Two Democratic senators could be gearing up for an ideological rematch on the best ways to curb sexual assaults in the U.S. military.
Sen. Kirsten Gillibrand of New York said Tuesday she will reintroduce a bill that would remove the decision of whether to prosecute military sexual assaults from the military chain of command — a legislative effort which failed to move forward in 2014 after being opposed by the Pentagon.
Pushing the bill again may put Gillibrand at odds with Sen. Claire McCaskill of Missouri, who argues that reforming the military from within is the best path to change. She says the Pentagon has made strides in stemming sexual assault in part due to legislation she sponsored that was passed that same year.
But Gillibrand argues that a new report conducted by her office shows that despite attempts at reform, a "troubling command culture" in the military still seems to favor closing cases over pursuing justice.
Gillibrand's office examined files from 329 sexual assault cases that occurred in 2014 at U.S. bases and found that 22 percent of the cases went to trial and only about 10 percent of all cases resulted in a sexual assault conviction, with another 5 percent resulting in a crime other than sexual assault.
"It's clear that nothing has changed despite the military's claim that things have gotten better," Gillibrand, the top Democrat on the Senate Armed Services personnel subcommittee, said at a news conference on Tuesday.
McCaskill's office takes issues with the findings in the Gillibrand report.
"Not one of the cases examined in this report was handled in the newly reformed military justice system — so while this is an interesting examination of the previous system, it's largely irrelevant to this year's debate," said John LaBombard, a McCaskill spokesman.
The Pentagon feels that its own numbers show "concrete progress" with a decrease in the numbers of survivors of sexual assaults and an increase in reports among those who were assaulted. Their statistics also show an increase in the numbers of those participating in the military justice system — up from 15 percent in previous years to 21 percent in fiscal year 2015.
Such changes "indicate confidence that the military justice system will appropriately handle the case and suggest that members feel the chain of command supports sexual assault reporters and fosters a climate of dignity and respect," Eric Pahon, a Pentagon spokesman told NBC News in a statement.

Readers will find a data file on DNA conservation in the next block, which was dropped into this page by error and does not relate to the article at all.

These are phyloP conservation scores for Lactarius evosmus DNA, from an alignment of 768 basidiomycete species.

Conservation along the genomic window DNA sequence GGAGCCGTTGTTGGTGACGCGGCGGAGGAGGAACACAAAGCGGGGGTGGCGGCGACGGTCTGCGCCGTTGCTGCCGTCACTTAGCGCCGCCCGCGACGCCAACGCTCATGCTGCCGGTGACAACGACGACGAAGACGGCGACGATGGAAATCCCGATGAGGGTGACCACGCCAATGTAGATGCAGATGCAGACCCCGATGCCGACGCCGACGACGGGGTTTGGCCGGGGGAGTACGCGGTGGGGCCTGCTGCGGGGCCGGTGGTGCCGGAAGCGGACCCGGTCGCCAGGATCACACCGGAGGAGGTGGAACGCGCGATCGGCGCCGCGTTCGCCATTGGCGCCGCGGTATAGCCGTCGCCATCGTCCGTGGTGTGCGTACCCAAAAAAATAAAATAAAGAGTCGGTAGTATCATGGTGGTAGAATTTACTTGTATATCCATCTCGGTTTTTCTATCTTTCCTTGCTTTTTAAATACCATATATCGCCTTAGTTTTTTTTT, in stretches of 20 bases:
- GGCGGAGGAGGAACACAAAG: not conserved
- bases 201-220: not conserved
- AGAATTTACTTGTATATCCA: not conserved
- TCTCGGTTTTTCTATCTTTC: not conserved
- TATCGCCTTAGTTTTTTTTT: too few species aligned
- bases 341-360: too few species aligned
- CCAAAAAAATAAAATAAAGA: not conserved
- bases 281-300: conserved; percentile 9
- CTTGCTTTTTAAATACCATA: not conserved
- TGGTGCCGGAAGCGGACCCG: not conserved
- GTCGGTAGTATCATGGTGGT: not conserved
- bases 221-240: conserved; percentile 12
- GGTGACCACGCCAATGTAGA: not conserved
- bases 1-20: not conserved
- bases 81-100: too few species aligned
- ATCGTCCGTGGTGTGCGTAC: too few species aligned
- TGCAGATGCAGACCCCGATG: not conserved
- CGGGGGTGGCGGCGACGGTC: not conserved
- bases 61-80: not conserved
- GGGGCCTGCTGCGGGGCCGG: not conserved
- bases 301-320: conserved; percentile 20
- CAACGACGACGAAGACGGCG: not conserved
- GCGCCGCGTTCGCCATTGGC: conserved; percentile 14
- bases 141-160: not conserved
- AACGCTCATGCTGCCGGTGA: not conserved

Gillibrand's reintroduction of her measure as part of the National Defense Authorization Act could strike nerves on Capitol Hill and at the Pentagon.
Her original 2013 measure was defeated the next year on a procedural motion and was notable in that it followed a months-long split on the matter between the New York lawmaker and McCaskill.
"I've made an attempt to talk to all senators who voted against the bill last time," Gillibrand told reporters on Tuesday. "I think many of the senators we've spoken to are deeply concerned about the attempt to mislead Congress. The military continues to say, 'we got this, we got this ….That's not what the evidence tells us."
Gillibrand singled out documents obtained by Protect Our Defenders, a group formed to combat sexual assault in the military, that raise new questions about Pentagon claims that it is more aggressive than civilian authorities in prosecuting military sexual assault cases. The documents were first reported by the Associated Press and confirmed by NBC News.
"Whether it's the recent Associated Press report that found DoD officials misled Congress about military sexual assault cases, the DoD's own SAPRO report that showed zero progress has been made toward fixing the problem in the last six years, or the new data we analyzed from these 329 cases; the facts continue to show that the reforms Congress has passed to date aren't enough, and it's time to instead put decision making power into the hands of non-biased, professionally trained, military prosecutors," Gillibrand said in a statement.
But, a number of lawmakers and senior U.S. military leaders say strides have been made toward curbing sex crimes and punishing offenders. Congress has ordered numerous changes to the military justice system, they say, giving victims the confidence to step forward and report offenses.
Despite differences in approach, both Gillibrand and McCaskill are fighting for the same goal: advocating for the victims of military sexual assault and ensuring that they are not retaliated against.
McCaskil has also drafted measure with Sen. Joni Ernst, R-Iowa, aimed at reducing retaliation against those who step forward to report military sexual assault.
Like Gillibrand's proposal, theirs will be offered as part of the National Defense Authorization Act.
"We've worked hard to empower survivors to come out of the shadows and report these crimes, but we've got to do a better job of stamping out the stubborn rates of retaliation, whether professional or social, they still face," McCaskill said in a statement this month. "I'm looking forward to working with my colleagues to get this commonsense proposal across the finish line."